'White flight' or positive contact?: Local diversity and attitudes to immigration in Britain, 2009-11
Does the local presence of immigrant groups increase white hostility to immigration? Most research in the United States and Europe finds that diverse neighbourhoods reduce white opposition to minorities and immigration. However, most studies at higher geographies such as county or metro area find the reverse effect. We confirm this pattern for England and Wales for 2009-11. Yet contextual studies are plagued by selection bias, which is where this paper makes its main contribution. Is white tolerance in diverse neighbourhoods the result of a positive effect of interethnic contact, or does it arise from the 'hydraulic' pressure of ethnic diversity on anti-immigrant whites, who exit diverse areas but remain within wider geographies as radicalized opponents of immigration? The growing literature on local-contextual effects on public opinion remains vulnerable to the charge of self-selection. We provide the first attempt we are aware of to track the opinions of in- and out-migrants, as well as stayers, from local areas over an extended period. We do so by utilizing twenty years of large scale geocoded British longitudinal data over 1991-2011 to account for the selection effects associated with 'white flight'. This work therefore has important implications for previous and future work on contextual effects. We find evidence that largely refutes self-selection. However, an important reason diverse contexts are associated with tolerant attitudes is that whites in them are more transient.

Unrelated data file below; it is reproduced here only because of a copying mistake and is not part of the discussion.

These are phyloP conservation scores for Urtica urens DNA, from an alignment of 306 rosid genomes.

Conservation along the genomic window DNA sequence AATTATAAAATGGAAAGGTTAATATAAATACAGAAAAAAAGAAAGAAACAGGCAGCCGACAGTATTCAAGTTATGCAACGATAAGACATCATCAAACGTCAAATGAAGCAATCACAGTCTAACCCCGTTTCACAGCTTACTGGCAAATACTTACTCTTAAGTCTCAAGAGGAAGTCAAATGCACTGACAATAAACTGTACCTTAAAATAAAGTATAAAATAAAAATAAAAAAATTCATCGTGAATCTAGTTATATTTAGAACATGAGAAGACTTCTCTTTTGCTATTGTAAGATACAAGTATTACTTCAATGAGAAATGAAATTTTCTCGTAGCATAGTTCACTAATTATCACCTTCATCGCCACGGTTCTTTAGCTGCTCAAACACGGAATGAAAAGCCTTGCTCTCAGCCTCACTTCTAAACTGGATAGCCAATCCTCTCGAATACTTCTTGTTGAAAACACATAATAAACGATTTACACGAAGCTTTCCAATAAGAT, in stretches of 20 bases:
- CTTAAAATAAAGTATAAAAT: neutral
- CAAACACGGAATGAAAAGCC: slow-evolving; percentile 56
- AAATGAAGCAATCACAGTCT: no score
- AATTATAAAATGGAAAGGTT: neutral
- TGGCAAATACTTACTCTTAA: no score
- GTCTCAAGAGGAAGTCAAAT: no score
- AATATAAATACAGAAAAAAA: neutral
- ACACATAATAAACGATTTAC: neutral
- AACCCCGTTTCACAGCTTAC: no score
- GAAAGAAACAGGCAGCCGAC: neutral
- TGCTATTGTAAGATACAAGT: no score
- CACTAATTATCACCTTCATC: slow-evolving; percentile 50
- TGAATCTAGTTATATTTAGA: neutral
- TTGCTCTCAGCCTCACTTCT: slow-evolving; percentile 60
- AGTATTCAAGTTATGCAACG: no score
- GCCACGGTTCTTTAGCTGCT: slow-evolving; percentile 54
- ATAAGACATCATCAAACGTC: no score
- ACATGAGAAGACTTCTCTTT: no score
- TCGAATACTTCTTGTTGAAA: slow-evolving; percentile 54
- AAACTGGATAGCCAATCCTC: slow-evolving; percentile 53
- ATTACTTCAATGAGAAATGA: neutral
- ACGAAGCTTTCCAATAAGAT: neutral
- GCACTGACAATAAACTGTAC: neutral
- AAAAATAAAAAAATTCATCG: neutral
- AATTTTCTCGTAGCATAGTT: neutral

Not held in Research Library - bibliographic reference only